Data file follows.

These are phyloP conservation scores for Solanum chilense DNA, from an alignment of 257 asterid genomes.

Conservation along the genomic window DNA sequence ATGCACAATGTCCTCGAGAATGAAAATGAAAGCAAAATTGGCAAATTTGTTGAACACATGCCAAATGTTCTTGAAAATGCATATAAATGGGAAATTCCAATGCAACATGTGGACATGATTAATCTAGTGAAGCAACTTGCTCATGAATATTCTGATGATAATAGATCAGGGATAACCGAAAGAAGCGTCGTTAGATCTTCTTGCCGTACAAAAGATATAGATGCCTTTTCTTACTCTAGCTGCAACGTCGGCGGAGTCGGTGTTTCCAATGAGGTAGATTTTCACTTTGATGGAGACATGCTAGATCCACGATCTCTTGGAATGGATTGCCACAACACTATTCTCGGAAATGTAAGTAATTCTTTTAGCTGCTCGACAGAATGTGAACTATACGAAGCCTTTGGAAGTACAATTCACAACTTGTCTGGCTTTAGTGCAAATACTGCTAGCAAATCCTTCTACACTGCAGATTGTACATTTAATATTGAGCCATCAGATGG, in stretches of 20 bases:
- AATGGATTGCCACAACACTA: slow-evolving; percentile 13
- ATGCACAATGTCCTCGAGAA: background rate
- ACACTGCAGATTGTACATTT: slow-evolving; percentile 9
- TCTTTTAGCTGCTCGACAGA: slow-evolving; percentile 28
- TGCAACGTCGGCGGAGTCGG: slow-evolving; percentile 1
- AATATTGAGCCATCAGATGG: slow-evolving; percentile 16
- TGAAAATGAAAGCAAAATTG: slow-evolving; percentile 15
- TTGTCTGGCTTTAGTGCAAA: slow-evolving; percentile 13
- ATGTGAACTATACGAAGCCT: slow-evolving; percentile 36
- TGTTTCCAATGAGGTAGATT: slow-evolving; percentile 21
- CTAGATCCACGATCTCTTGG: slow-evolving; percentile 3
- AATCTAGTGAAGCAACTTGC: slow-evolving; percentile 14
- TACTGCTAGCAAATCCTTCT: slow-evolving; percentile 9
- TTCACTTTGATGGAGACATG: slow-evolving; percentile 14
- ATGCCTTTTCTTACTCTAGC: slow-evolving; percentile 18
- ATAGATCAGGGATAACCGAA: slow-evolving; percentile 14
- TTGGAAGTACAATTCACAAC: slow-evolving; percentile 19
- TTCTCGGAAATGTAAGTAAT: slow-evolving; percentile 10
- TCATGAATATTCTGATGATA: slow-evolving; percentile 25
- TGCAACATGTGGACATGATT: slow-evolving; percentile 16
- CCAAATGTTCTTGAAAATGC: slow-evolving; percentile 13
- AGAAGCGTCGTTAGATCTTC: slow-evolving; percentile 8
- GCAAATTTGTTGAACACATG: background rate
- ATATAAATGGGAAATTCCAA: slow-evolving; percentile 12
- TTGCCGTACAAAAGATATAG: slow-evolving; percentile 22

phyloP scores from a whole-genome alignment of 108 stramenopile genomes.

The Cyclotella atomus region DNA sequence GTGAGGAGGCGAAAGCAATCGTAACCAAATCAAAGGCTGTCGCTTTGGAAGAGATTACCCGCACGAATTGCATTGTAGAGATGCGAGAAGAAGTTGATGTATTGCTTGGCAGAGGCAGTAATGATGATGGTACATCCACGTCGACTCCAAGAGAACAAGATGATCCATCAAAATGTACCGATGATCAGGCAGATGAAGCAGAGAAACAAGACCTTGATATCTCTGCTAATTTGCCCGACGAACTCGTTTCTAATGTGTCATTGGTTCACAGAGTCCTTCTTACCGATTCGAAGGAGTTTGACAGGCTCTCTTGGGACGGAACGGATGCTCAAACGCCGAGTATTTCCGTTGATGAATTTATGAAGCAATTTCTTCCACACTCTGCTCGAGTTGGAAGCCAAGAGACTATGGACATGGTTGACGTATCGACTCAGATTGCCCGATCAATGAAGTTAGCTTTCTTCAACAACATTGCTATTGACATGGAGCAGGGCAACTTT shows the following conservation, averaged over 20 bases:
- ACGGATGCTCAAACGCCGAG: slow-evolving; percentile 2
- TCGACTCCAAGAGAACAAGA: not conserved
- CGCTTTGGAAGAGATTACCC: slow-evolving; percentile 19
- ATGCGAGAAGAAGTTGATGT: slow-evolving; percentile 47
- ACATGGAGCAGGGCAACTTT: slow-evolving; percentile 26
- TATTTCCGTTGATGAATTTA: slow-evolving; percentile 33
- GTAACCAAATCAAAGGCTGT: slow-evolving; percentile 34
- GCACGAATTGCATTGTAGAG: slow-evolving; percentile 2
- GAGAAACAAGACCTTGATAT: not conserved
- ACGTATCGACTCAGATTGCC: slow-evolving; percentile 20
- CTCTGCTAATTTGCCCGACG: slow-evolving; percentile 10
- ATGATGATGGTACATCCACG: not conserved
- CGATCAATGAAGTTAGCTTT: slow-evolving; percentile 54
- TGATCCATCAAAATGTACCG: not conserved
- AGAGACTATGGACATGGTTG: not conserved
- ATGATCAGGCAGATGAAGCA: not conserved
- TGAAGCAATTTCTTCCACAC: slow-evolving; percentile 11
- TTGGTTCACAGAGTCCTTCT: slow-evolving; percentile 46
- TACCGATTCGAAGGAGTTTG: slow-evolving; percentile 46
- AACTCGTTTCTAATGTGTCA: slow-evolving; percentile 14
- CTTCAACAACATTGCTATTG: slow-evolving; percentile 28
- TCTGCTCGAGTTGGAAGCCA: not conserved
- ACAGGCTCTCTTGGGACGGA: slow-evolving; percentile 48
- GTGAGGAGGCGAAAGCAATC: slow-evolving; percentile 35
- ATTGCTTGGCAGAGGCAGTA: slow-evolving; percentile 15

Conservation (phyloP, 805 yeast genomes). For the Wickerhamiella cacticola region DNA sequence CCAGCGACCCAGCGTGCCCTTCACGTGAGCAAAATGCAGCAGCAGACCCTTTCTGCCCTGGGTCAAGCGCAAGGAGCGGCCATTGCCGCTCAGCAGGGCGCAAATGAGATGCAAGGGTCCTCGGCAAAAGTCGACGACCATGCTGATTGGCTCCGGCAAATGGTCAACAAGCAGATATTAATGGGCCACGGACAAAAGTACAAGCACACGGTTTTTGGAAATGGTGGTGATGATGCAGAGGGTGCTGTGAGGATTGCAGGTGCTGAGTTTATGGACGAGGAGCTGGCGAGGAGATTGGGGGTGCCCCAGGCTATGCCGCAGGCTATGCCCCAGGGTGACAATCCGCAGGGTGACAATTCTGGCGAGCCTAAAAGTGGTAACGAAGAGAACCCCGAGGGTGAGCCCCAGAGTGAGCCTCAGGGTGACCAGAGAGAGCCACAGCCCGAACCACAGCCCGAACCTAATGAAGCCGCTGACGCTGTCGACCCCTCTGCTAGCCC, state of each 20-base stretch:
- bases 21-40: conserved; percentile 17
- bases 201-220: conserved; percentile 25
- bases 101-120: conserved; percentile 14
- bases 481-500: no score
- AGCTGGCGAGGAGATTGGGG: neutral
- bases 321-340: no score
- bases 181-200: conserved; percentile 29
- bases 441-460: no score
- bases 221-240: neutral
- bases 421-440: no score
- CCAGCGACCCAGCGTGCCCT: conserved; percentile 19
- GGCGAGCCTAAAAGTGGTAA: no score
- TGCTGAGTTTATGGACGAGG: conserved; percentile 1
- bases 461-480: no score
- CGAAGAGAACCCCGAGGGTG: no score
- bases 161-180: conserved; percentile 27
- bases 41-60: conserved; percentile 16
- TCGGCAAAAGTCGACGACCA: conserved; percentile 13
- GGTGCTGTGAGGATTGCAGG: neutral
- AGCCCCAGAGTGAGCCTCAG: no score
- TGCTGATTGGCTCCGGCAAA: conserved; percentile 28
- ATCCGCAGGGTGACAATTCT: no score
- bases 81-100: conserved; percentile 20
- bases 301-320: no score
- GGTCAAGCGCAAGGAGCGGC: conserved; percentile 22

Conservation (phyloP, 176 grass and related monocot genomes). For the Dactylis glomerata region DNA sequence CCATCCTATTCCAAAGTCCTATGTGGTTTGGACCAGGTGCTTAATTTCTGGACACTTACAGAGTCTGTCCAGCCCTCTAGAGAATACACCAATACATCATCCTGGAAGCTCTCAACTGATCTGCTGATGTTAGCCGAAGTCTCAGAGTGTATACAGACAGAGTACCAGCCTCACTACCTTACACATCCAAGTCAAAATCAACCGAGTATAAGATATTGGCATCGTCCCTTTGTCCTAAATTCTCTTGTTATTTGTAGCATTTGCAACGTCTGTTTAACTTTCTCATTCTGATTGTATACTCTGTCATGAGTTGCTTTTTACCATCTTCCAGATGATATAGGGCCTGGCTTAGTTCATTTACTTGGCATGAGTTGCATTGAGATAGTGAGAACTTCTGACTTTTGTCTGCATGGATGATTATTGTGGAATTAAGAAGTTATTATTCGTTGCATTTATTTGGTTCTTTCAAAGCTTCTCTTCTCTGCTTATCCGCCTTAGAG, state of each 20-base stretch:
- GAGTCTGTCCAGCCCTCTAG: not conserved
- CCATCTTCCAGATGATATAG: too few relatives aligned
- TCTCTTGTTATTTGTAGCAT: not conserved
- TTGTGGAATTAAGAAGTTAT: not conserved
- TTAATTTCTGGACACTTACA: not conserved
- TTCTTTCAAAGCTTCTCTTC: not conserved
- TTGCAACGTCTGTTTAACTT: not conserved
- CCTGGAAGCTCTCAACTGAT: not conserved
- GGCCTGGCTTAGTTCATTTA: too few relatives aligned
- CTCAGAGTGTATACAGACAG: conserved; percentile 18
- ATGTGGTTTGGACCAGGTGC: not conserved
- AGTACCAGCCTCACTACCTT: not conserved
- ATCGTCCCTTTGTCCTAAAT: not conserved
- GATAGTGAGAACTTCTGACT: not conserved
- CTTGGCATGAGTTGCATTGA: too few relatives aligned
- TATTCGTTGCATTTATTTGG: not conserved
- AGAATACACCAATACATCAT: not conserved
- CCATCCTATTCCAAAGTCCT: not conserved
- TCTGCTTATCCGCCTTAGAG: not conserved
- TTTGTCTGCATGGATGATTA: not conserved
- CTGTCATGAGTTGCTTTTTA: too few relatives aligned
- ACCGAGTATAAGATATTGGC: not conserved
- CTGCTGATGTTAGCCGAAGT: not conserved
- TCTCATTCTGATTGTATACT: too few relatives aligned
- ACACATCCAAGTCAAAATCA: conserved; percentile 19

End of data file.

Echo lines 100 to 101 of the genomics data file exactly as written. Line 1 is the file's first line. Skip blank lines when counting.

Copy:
- TCTGCTTATCCGCCTTAGAG: not conserved
- TTTGTCTGCATGGATGATTA: not conserved